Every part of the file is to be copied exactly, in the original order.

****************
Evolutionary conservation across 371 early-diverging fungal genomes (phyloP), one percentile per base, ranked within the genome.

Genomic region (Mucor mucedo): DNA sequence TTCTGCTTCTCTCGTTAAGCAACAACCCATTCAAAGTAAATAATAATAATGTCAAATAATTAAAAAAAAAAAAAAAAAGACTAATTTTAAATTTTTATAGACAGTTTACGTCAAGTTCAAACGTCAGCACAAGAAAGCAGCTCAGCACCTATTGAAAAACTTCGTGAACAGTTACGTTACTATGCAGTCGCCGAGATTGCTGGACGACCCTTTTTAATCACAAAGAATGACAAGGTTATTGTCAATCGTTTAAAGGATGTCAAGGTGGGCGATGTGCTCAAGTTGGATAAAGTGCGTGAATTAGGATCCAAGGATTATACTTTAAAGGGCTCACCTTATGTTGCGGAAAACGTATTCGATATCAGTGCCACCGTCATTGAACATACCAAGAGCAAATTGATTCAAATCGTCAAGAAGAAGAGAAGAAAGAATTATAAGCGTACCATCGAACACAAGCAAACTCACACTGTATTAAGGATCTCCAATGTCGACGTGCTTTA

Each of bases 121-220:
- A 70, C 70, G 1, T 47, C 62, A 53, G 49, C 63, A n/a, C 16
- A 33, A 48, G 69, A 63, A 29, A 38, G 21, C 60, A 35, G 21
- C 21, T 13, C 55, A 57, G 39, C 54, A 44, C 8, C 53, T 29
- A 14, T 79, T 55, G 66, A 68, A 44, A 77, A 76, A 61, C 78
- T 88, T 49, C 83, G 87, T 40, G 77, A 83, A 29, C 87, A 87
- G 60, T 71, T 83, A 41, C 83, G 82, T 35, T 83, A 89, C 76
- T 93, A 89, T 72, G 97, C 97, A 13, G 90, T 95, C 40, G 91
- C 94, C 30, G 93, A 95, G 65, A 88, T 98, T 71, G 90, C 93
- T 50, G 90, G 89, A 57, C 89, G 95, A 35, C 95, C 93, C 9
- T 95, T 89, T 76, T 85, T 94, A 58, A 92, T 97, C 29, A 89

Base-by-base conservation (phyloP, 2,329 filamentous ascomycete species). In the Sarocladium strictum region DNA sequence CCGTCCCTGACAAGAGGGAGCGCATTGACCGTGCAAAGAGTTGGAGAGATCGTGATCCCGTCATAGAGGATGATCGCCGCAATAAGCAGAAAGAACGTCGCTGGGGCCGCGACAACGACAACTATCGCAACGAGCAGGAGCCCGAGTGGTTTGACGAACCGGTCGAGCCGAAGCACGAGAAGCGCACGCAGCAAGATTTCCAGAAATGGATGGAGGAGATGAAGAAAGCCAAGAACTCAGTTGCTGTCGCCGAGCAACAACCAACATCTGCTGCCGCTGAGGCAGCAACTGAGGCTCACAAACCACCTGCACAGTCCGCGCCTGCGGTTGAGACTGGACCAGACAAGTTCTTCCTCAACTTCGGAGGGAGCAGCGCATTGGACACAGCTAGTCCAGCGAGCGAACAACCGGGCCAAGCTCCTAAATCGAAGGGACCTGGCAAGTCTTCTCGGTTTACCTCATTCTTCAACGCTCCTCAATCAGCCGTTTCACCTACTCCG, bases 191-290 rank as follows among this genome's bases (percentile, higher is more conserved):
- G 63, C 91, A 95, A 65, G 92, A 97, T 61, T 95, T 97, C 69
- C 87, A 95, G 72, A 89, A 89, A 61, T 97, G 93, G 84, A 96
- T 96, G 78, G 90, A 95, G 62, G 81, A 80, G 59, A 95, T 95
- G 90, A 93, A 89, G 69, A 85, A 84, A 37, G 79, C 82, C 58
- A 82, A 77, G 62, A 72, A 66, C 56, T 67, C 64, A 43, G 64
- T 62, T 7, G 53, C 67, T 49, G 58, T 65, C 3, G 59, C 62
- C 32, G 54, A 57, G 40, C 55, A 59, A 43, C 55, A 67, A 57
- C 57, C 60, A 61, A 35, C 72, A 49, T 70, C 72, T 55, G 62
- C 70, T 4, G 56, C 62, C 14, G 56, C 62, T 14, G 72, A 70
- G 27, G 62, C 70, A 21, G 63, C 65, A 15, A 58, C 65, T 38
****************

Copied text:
Evolutionary conservation across 371 early-diverging fungal genomes (phyloP), one percentile per base, ranked within the genome.

Genomic region (Mucor mucedo): DNA sequence TTCTGCTTCTCTCGTTAAGCAACAACCCATTCAAAGTAAATAATAATAATGTCAAATAATTAAAAAAAAAAAAAAAAAGACTAATTTTAAATTTTTATAGACAGTTTACGTCAAGTTCAAACGTCAGCACAAGAAAGCAGCTCAGCACCTATTGAAAAACTTCGTGAACAGTTACGTTACTATGCAGTCGCCGAGATTGCTGGACGACCCTTTTTAATCACAAAGAATGACAAGGTTATTGTCAATCGTTTAAAGGATGTCAAGGTGGGCGATGTGCTCAAGTTGGATAAAGTGCGTGAATTAGGATCCAAGGATTATACTTTAAAGGGCTCACCTTATGTTGCGGAAAACGTATTCGATATCAGTGCCACCGTCATTGAACATACCAAGAGCAAATTGATTCAAATCGTCAAGAAGAAGAGAAGAAAGAATTATAAGCGTACCATCGAACACAAGCAAACTCACACTGTATTAAGGATCTCCAATGTCGACGTGCTTTA

Each of bases 121-220:
- A 70, C 70, G 1, T 47, C 62, A 53, G 49, C 63, A n/a, C 16
- A 33, A 48, G 69, A 63, A 29, A 38, G 21, C 60, A 35, G 21
- C 21, T 13, C 55, A 57, G 39, C 54, A 44, C 8, C 53, T 29
- A 14, T 79, T 55, G 66, A 68, A 44, A 77, A 76, A 61, C 78
- T 88, T 49, C 83, G 87, T 40, G 77, A 83, A 29, C 87, A 87
- G 60, T 71, T 83, A 41, C 83, G 82, T 35, T 83, A 89, C 76
- T 93, A 89, T 72, G 97, C 97, A 13, G 90, T 95, C 40, G 91
- C 94, C 30, G 93, A 95, G 65, A 88, T 98, T 71, G 90, C 93
- T 50, G 90, G 89, A 57, C 89, G 95, A 35, C 95, C 93, C 9
- T 95, T 89, T 76, T 85, T 94, A 58, A 92, T 97, C 29, A 89

Base-by-base conservation (phyloP, 2,329 filamentous ascomycete species). In the Sarocladium strictum region DNA sequence CCGTCCCTGACAAGAGGGAGCGCATTGACCGTGCAAAGAGTTGGAGAGATCGTGATCCCGTCATAGAGGATGATCGCCGCAATAAGCAGAAAGAACGTCGCTGGGGCCGCGACAACGACAACTATCGCAACGAGCAGGAGCCCGAGTGGTTTGACGAACCGGTCGAGCCGAAGCACGAGAAGCGCACGCAGCAAGATTTCCAGAAATGGATGGAGGAGATGAAGAAAGCCAAGAACTCAGTTGCTGTCGCCGAGCAACAACCAACATCTGCTGCCGCTGAGGCAGCAACTGAGGCTCACAAACCACCTGCACAGTCCGCGCCTGCGGTTGAGACTGGACCAGACAAGTTCTTCCTCAACTTCGGAGGGAGCAGCGCATTGGACACAGCTAGTCCAGCGAGCGAACAACCGGGCCAAGCTCCTAAATCGAAGGGACCTGGCAAGTCTTCTCGGTTTACCTCATTCTTCAACGCTCCTCAATCAGCCGTTTCACCTACTCCG, bases 191-290 rank as follows among this genome's bases (percentile, higher is more conserved):
- G 63, C 91, A 95, A 65, G 92, A 97, T 61, T 95, T 97, C 69
- C 87, A 95, G 72, A 89, A 89, A 61, T 97, G 93, G 84, A 96
- T 96, G 78, G 90, A 95, G 62, G 81, A 80, G 59, A 95, T 95
- G 90, A 93, A 89, G 69, A 85, A 84, A 37, G 79, C 82, C 58
- A 82, A 77, G 62, A 72, A 66, C 56, T 67, C 64, A 43, G 64
- T 62, T 7, G 53, C 67, T 49, G 58, T 65, C 3, G 59, C 62
- C 32, G 54, A 57, G 40, C 55, A 59, A 43, C 55, A 67, A 57
- C 57, C 60, A 61, A 35, C 72, A 49, T 70, C 72, T 55, G 62
- C 70, T 4, G 56, C 62, C 14, G 56, C 62, T 14, G 72, A 70
- G 27, G 62, C 70, A 21, G 63, C 65, A 15, A 58, C 65, T 38